BI and call recording rescues CSA agents from abusive customers

Plans to recruit an extra 1000 agents by 2008

The Child Support Agency (CSA) is using business intelligence (BI) and call recording to protect its staff from threatening callers and other verbal attacks.

The new safeguards were introduced when the CSA, which is part of the federal Department of Human Services, upgraded its IVR system.

With 3000 customer service operators across 14 sites, the agency answers 4.5 million inbound phone calls from its customer base of 1.4 million parents.

The agency collects payments for about 1.2 million children across Australia.

CSA information, communication and technology division general manager, Peter Richards, said the CSA had no way to substantiate personal threats from customers to its staff or inappropriate behaviour by employees, and lacked any business intelligence (BI) strategy.

"We were too busy patting ourselves on the back about our 75 percent customer satisfaction and forgot about the 25 percent who were chucking tantrums and going to the Ombudsmen and anyone who would listen to complain about us," Richards said.

"We wanted to improve 'he said, she said' accountability because we couldn't protect our staff from personal threats.

"About 10 weeks into the implementation we realized we were missing business intelligence (BI) and we didn't know why callers rang."

The CSA deployed call recording technology along with IVR skills-based routing, disaster recovery and business continuity, and activated an unused BI and reporting feature in its existing Genesys platform.

Up to 100,000 phone calls can be logged by the NICE call recording solution each week and kept for three years, while abusive interactions are logged and provided to police.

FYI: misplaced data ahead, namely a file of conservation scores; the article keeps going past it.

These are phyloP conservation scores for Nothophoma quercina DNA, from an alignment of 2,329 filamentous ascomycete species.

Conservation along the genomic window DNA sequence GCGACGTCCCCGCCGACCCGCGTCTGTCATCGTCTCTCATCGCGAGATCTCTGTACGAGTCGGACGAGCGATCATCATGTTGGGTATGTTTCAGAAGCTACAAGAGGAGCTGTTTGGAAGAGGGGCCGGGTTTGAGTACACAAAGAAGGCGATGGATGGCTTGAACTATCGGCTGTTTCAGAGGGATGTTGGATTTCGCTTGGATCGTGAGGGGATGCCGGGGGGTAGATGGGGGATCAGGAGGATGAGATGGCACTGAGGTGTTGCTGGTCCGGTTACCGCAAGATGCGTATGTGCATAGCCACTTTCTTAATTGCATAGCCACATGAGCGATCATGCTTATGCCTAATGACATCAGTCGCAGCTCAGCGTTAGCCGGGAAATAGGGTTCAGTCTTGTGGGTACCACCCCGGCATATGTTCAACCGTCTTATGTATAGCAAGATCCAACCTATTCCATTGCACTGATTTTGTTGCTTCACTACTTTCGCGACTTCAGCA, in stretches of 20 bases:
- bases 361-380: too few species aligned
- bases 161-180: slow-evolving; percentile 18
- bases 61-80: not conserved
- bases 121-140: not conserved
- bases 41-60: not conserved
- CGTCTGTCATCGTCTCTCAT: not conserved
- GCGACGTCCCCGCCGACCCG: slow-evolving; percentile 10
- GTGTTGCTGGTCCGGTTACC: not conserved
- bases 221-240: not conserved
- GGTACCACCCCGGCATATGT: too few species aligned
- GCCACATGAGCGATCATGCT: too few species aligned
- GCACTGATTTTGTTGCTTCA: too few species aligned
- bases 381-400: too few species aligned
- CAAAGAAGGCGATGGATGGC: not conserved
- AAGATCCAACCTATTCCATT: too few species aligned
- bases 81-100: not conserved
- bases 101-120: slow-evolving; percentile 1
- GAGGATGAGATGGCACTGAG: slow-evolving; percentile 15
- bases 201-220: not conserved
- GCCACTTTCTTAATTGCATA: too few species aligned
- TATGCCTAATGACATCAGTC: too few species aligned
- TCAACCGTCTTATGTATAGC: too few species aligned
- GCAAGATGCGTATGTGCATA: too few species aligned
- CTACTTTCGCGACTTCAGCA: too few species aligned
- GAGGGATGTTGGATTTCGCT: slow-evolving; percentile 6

Richards said the software has already helped staff under threat and identified bad employees.

The call recording solution is tied into the agency's IVR system and uses audio analytics, emotion detection and word-spotting to analyze calls for heightening caller emotions.

Those calls flagged as potentially abusive can be terminated or re-directed to specific areas, while returning callers are automatically directed to the agent they spoke with previously.

Customer information including accrued debt, number of children, martial status and CSA customer history are extracted from recorded calls to assist caller responses.

Richards met weekly with the CSA's human resources, fraud and legal departments every week to broaden project accountability.

"I carried my resignation letter with me the whole time after realizing the off-the-shelf call recording project would need to expand into IVR, BI and reporting," he said.

Richards briefed business separately from IT because they "risk creating confusion because they don't understand each other", noting the project was a change management rather than technical implementation.

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